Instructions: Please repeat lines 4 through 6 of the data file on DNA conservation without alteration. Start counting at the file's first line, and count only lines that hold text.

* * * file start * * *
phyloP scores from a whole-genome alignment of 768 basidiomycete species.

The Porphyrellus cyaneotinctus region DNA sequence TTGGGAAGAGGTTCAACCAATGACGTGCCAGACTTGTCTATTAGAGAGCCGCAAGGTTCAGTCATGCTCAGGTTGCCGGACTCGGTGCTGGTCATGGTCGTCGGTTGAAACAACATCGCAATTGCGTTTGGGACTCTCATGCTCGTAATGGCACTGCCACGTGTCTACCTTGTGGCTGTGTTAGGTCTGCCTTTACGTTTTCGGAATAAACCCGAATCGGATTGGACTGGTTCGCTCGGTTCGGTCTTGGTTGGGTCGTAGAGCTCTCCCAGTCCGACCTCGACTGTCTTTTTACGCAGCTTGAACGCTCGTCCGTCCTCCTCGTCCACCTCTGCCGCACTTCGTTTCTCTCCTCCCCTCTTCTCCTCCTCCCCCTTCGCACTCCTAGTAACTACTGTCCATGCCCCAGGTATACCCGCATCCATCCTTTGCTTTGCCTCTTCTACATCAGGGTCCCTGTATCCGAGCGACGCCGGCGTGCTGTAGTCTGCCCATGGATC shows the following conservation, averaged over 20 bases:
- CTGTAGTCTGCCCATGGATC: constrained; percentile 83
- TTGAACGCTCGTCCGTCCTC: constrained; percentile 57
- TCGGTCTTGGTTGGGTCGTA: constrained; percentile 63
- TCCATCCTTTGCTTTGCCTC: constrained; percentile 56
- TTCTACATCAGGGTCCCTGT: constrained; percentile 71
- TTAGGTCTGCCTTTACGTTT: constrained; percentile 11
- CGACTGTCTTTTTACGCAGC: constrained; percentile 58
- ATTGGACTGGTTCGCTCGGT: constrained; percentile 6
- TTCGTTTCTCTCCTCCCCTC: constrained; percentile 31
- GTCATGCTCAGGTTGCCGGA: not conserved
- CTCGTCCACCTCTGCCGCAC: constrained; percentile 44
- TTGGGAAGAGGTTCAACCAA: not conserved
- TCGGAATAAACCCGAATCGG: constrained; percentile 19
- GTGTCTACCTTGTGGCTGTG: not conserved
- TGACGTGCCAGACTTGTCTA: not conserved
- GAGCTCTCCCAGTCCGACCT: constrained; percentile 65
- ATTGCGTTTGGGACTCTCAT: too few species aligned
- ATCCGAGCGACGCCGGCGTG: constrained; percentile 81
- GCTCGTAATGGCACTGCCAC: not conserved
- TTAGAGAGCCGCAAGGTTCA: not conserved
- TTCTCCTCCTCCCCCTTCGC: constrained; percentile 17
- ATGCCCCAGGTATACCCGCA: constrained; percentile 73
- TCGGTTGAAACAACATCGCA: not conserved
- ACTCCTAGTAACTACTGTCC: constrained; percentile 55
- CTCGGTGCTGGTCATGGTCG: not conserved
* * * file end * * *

- TTGAACGCTCGTCCGTCCTC: constrained; percentile 57
- TCGGTCTTGGTTGGGTCGTA: constrained; percentile 63
- TCCATCCTTTGCTTTGCCTC: constrained; percentile 56